Compounded by a lack of affordable housing, life for many who might have otherwise thrived in the community and contributed greatly is increasingly unsustainable.
The lack of workers, influx of people fleeing the pandemic into the mountains and skyrocketing rental and real estate costs may very well change the demographics and culture of the valley for the long term.
And there will be an inevitable loss in terms of the services once provided by those who either are forced out or want to fill vital roles but can’t move here, including those employed in the mental health care field.
“There is a huge behavioral health worker shortage nationwide,” Toothaker said. “And we are really feeling the impact of it in Colorado. We can’t hire professionals in our clinic because people are moving away because they can’t afford to live here.”
Luna also reported a staff shortage at Northwest Colorado Health. If there was a shortage of mental health care staff before the pandemic, it has only been exacerbated.
Because of the shortage across so many industries, many people are feeling the load of having to do the job of two or three people — adding to burnout.
And in terms of the impact on people who do not have stable employment, food, housing, child care or transportation, it’s reached crisis levels.
“It’s not just a health crisis,” Toothaker said. “It’s a multitude of aspects of crises. I think it could continue even intergenerationally — having impacts on families and kids that may affect them for years to come.”
The great divide
“Polarization is one of the biggest stressors people are experiencing,” Luna said.
There was a climate of intense political division prior to the pandemic, Toothaker noted, and along with other social struggles brought to the forefront, “it all compiled together in a perfect storm of polarization.”
“It’s not just the pandemic,” said Vincent Atchity, executive director of Mental Health Colorado. “It’s everything else that’s going on that complicates it. One of the challenging things I feel about the pandemic is how it’s really laying bare the incomprehensible levels of divisiveness in communities. We just can’t get on the same page as humans who want to have health and well-being.”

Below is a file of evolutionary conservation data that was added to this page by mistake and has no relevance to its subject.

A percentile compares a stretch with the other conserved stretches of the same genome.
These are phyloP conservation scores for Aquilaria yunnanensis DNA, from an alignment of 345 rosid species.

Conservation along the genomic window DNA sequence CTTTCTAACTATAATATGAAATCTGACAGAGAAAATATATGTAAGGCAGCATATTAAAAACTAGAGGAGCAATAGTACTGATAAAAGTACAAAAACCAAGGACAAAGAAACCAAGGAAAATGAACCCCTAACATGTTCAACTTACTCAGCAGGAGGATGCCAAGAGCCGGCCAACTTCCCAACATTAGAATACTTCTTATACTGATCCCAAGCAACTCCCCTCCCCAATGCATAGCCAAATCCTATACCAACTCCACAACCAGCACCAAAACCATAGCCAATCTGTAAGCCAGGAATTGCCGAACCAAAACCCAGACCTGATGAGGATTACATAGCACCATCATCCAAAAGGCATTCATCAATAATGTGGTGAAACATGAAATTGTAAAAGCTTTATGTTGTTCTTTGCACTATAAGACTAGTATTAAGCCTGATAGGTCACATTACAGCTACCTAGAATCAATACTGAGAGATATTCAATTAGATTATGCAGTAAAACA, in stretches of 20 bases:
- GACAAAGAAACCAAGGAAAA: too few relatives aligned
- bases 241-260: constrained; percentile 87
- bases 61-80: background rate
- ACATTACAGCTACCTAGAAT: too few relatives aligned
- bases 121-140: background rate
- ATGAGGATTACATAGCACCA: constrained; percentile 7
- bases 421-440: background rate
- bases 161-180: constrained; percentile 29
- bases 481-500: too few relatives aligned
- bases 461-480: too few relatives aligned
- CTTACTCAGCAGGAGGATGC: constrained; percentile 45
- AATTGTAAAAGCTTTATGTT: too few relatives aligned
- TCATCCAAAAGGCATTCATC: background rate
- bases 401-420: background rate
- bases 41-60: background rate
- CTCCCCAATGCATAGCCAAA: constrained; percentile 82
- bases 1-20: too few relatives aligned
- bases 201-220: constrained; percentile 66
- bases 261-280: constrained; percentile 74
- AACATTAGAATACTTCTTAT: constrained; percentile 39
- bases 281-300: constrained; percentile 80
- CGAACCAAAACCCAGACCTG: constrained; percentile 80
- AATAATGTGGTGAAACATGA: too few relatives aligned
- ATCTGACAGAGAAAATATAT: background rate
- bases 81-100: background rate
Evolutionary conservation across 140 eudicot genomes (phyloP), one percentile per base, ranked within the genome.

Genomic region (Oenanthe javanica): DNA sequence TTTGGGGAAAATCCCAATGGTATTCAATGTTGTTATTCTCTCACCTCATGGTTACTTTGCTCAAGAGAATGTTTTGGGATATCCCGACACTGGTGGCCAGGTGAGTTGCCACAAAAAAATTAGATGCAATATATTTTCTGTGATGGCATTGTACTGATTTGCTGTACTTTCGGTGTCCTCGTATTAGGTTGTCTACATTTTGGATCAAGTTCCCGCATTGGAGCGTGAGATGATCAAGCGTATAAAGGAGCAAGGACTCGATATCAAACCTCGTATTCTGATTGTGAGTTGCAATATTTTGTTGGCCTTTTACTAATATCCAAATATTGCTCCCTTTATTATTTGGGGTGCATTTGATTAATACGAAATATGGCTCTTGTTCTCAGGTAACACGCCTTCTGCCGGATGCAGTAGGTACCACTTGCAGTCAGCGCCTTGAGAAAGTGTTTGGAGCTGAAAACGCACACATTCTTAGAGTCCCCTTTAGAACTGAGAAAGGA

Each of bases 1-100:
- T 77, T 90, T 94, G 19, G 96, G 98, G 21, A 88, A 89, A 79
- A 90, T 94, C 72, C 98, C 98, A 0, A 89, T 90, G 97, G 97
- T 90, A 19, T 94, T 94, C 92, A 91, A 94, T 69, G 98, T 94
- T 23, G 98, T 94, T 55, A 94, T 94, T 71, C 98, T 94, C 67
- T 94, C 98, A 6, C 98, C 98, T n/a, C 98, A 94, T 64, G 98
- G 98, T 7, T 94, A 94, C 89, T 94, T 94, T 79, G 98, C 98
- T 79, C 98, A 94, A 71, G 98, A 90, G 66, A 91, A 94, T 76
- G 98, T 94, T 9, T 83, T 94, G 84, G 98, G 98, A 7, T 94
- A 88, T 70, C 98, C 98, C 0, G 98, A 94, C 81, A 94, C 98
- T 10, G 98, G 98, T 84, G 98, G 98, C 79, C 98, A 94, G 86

The lack of consistency and the confusion around pandemic-related policies only adds to the general distress, Atchity said.
“There’s so much disagreement on how to deal with the pandemic,” Thant echoed. “We are seeing more anger and frustration, and it continues to rise as it goes on longer and longer.”
And the longer it goes on, the harder it is for people to feel hopeful, better before getting worse again, Thant said.
The conflict — especially when it involves close friends and family — can cause frustration, anger and the fracturing of social support systems.
“A lot of mental health can stem from feelings of safety and knowing yourself and the people around you — knowing truth, right from wrong and beliefs in how we walk through the world,” Thant said. “The pandemic tore a lot of that way.”
When to seek help
Feeling anxious and situationally depressed has become the norm for many. Being nervous about being around crowds of people is now commonplace, and many feel they are sinking under the weight of compounding stressors.
So at what point should someone seek professional help?
According to Luna, it’s when “it impacts your ability to have relationships. Or succeed at your job or other domains. Or impacts your ability to function.”
While not everyone may benefit from counseling, for some — even those not at a crisis point — therapy can “increase one’s awareness about what emotional health is — and increase one’s ability to have a sense of agency and the ability to navigate challenges,” Luna said.